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Re: Issues with exported functions

From: Eric Blake
Subject: Re: Issues with exported functions
Date: Sat, 27 Sep 2014 00:19:49 -0600
User-agent: Mozilla/5.0 (X11; Linux x86_64; rv:31.0) Gecko/20100101 Thunderbird/31.1.0

On 09/26/2014 03:47 PM, David A. Wheeler wrote:
> I appreciate the effort made in patch bash43-026, but this patch doesn't even 
> BEGIN to solve the underlying shellshock problem.  This patch just continues 
> the "whack-a-mole" job of fixing parsing errors that began with the first 
> patch.  Bash's parser is certain have many many many other vulnerabilities; 
> it was never designed to be security-relevant!
> I strongly recommend *TWO* changes which have been discussed here and on 
> oss-sec:
> 1. Add a prefix "BASH_FUNC..." (and maybe suffix) as proposed by Florian 
> Weimer, per:

The prefix is nice for quick identification, but what is ESSENTIAL is
something that puts shell functions in a namespace that is untouchable
by normal shell variables (the "()" suffix in Florian's patch).  If all
you do is add a prefix, but still leave the environment containing what
can still collide with a shell variable name, you are still vulnerable.

> This is technically backwards-incompatible, but that will rarely matter.  The 
> specific environment variable mechanism was never documented in the bash man 
> page, after all, and it works just fine if both sending & receiving bashes 
> are patched.  I would suggest NOT including the suffix "()", since some old 
> systems might have trouble with such unusual environment variable names.

Well, what WOULD you suggest? There MUST be something that makes all
exported functions use env-var names that CANNOT collide with shell
variable names.  Do you have proof of a system that chokes with () in
the environment variable name?

> This change completely eliminates vulnerabilities from CGI and similar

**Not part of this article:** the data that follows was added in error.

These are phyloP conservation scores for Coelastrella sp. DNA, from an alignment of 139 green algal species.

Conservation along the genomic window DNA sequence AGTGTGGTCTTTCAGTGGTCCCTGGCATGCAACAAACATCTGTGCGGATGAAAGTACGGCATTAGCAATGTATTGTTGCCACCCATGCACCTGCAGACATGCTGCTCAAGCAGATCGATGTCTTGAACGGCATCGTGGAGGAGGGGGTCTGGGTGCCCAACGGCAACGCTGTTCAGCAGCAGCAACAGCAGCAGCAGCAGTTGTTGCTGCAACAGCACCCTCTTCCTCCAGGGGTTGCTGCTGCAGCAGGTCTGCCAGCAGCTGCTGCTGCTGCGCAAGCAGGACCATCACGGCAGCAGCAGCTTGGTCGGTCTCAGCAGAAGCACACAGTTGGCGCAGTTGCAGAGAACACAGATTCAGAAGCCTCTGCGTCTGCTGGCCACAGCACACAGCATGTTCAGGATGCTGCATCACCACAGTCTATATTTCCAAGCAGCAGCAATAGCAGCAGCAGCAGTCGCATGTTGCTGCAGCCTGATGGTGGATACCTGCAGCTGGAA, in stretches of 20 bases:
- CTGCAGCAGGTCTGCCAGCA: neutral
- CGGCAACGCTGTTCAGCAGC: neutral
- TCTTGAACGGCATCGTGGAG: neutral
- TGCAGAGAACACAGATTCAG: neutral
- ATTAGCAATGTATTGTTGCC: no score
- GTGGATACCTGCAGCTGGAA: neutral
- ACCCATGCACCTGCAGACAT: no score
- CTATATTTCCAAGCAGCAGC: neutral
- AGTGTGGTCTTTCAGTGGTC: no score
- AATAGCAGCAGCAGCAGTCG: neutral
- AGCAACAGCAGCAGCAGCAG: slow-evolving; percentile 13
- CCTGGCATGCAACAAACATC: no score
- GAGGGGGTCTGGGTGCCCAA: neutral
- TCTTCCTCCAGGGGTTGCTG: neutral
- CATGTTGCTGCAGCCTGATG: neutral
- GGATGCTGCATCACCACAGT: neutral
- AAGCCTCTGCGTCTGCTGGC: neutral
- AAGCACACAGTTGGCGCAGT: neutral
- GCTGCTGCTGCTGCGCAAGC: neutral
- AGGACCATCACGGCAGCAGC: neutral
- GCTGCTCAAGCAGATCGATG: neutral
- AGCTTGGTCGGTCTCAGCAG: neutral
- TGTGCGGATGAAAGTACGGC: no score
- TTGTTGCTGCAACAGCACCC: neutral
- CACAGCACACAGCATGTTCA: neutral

> processing, where attacker data is being passed through environment variables 
> to a receiving system.  It also eliminates the punning that comes when 
> functions and regular environment variables have the same name, which isn't 
> really POSIX-compliant anyway.
> 2. Import environment variables *ONLY* when they are requested; do *NOT* 
> import them by default.  Christos Zoulas has proposed this.  This *IS* a real 
> backwards-incompatible change.  But most users do *NOT* use this 
> functionality, and increasingly downstream systems are *already* switching to 
> this mode.  E.G., FreeBSD has already switched to this; function imports 
> require --import-functions or enabling the IMPORTFUNCTIONS option.   E.G., 
> see: https://svnweb.freebsd.org/ports?view=revision&revision=369341
> This change eliminates the entire class of problems.  It's still good to do 
> #1, even with #2, because if someone DOES perform an import, it reduces the 
> probability of accidentally importing the wrong thing.  People are ALREADY 
> making this change, whether upstream does or not.

I am also in favor of both approaches - moving shell functions into a
non-colliding namespace (so that arbitrary contents of regular variables
CANNOT trigger parser bugs) and making shell function exports
configurable and off by default.

Eric Blake   eblake redhat com    +1-919-301-3266
Libvirt virtualization library http://libvirt.org

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